• If you created your configuration file, using the automatic API enablement and Service Account creation features, you can skip this step.
    • If you created the configuration file without using the automatic API enablement and Service Account creation features, reference the downloaded service account JSON keys in the corresponding gkeConnectAgentServiceAccountKeyPath and gkeConnectRegisterServiceAccountKeyPath fields of the cluster configuration file.
  3. Change the config to specify a cluster type of hybrid instead of admin:

      # Cluster type. This can be:
      #   1) admin:  to create an admin cluster. This can later be used to create user clusters.
      #   2) user:   to create a user cluster. Requires an existing admin cluster.
      #   3) hybrid: to create a hybrid cluster that runs admin cluster components and user workloads.
      #   4) standalone: to create a cluster that manages itself, runs user workloads, but does not manage other clusters.
      type: hybrid
  4. Change the config to specify a multi-node, high availability control plane. You want to specify an odd number of nodes to be able to have a majority quorum for HA:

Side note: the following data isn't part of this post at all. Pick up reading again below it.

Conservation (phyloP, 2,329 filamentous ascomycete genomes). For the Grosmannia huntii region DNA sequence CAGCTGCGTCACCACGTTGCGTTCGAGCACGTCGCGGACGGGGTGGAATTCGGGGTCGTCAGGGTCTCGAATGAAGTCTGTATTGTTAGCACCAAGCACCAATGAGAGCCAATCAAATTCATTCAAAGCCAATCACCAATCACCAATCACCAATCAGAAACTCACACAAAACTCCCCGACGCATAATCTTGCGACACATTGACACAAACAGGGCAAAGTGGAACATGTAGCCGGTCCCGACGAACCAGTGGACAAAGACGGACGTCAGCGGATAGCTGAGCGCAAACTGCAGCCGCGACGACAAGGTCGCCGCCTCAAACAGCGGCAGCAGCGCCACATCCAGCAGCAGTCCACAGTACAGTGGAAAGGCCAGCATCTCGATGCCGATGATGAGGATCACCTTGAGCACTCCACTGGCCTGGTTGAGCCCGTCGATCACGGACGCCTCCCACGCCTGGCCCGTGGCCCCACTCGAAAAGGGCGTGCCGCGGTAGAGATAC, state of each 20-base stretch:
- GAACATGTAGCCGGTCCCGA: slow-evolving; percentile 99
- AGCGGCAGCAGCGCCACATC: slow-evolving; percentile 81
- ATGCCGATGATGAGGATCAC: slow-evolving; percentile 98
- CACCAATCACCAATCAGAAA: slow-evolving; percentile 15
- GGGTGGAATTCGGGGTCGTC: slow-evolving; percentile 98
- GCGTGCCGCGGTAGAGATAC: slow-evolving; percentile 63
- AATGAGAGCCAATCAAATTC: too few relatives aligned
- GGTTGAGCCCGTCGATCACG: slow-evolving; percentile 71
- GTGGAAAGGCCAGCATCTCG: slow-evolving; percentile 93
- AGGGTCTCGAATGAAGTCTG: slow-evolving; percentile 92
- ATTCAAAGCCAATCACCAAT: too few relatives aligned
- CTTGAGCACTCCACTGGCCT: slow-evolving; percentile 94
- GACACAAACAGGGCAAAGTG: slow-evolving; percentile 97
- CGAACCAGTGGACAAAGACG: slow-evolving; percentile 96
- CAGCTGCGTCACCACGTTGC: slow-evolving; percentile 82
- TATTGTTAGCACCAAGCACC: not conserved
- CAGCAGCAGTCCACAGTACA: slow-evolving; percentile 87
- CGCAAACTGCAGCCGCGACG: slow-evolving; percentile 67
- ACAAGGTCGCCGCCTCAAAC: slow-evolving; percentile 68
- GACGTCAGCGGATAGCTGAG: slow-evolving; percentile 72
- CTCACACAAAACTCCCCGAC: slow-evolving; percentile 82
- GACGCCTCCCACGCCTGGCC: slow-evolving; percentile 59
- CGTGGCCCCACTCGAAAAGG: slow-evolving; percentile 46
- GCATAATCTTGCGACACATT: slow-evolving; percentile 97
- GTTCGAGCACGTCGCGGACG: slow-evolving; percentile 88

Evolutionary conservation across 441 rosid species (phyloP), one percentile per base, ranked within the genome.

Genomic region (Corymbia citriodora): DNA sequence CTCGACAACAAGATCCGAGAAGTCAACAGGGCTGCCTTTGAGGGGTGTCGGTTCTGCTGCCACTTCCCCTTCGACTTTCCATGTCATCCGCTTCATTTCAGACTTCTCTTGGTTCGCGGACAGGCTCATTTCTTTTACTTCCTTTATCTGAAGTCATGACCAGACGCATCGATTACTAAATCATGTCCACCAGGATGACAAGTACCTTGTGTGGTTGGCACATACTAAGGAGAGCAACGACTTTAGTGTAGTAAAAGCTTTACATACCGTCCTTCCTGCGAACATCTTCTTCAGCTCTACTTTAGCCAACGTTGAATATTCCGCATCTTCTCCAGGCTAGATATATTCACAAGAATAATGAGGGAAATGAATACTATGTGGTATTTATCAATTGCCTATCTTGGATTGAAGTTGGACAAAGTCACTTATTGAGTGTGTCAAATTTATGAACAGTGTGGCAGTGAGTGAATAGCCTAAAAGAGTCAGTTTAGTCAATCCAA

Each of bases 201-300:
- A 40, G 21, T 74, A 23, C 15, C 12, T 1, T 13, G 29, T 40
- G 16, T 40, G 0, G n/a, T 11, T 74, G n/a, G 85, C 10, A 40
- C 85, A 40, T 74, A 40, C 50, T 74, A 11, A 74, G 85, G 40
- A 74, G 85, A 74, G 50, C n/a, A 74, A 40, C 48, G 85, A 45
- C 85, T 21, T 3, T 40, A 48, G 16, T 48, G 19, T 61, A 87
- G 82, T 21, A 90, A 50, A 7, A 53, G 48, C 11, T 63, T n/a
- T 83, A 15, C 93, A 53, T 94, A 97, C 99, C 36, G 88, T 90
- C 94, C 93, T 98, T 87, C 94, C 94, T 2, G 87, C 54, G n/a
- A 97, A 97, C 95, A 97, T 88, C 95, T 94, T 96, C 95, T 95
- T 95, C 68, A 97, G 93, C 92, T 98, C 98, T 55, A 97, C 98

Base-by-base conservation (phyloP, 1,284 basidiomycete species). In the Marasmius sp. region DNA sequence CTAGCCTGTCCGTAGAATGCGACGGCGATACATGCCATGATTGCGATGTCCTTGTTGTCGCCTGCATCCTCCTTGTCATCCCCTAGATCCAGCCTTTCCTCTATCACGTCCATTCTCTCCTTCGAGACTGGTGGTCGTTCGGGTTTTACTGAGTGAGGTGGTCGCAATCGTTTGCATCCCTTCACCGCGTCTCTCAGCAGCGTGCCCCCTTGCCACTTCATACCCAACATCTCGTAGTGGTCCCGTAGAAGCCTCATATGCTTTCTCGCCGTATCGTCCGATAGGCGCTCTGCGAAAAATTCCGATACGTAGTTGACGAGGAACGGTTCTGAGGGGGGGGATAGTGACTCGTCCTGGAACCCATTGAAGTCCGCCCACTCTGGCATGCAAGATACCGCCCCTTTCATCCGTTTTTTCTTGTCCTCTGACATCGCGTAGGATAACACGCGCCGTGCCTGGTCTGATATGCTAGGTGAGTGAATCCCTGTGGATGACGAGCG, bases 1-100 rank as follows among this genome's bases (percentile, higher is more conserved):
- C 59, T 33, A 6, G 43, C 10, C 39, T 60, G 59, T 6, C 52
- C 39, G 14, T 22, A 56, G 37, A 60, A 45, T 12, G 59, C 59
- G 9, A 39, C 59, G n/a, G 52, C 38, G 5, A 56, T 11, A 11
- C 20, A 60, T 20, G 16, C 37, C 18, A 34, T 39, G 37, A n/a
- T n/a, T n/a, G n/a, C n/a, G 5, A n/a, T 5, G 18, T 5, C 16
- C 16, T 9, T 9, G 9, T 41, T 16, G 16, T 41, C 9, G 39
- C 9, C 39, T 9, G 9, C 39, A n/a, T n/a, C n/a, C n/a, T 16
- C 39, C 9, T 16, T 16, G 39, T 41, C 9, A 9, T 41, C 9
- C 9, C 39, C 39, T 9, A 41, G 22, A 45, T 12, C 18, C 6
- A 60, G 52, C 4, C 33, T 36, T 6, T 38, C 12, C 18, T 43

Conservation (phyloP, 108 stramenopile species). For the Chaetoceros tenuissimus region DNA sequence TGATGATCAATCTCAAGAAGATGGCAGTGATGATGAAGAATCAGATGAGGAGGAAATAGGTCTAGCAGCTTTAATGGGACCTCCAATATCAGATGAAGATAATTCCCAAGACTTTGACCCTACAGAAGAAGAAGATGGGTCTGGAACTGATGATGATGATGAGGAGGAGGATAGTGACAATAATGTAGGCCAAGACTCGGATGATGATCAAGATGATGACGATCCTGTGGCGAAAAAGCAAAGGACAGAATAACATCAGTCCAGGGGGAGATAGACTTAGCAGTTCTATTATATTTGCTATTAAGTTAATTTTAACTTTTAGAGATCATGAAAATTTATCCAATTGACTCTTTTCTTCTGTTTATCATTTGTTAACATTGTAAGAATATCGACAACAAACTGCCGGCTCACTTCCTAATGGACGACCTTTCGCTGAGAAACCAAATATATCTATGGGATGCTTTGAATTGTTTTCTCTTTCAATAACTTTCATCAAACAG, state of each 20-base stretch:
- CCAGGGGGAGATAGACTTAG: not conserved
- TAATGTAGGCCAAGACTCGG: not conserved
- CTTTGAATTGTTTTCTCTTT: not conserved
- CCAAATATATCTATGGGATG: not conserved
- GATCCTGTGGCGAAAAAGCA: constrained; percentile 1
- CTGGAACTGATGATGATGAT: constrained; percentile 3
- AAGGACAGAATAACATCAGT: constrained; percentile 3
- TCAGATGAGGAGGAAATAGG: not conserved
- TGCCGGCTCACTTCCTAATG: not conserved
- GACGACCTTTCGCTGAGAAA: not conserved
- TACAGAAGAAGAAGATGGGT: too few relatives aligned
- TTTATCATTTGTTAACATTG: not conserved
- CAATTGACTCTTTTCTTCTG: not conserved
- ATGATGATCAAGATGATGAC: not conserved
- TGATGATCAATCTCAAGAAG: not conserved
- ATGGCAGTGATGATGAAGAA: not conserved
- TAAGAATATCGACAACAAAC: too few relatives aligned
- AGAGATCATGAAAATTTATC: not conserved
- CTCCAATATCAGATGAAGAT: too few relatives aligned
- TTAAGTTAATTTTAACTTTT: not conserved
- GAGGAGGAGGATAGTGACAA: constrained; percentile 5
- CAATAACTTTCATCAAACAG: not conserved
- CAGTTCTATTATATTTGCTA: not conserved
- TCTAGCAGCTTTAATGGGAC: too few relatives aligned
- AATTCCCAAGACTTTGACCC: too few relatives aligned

# Control plane configuration
          # Control plane node pools. Typically, this is either a single machine
          # or 3 machines if using a high availability deployment.
          - address:
          - address:
          - address:
  5. Specify the pod density of cluster nodes:

    # NodeConfig specifies the configuration that applies to all nodes in the cluster.
      # podDensity specifies the pod density configuration.
        # maxPodsPerNode specifies at most how many pods can be run on a single node.
        maxPodsPerNode: 250

    For hybrid clusters, allowable values for maxPodsPerNode are 32-250 for HA clusters and 64-250 for non-HA clusters. The default value for maxPodsPerNode if unspecified is 110. Once the cluster is created, this value cannot be updated.

    Pod density is also limited by your cluster's available IP resources. For details, see Pod networking.

Create the hybrid cluster with the cluster configuration

Use the bmctl command to create the cluster:

bmctl create cluster -c CLUSTER_NAME

Replace CLUSTER_NAME with the name you used when you created the cluster configuration file the previous section.

The following shows an example of the command to create a cluster named hybrid1:

bmctl create cluster -c hybrid1

Sample hybrid cluster configurations

For example hybrid cluster configurations, see Hybrid clusters in the Cluster configuration samples.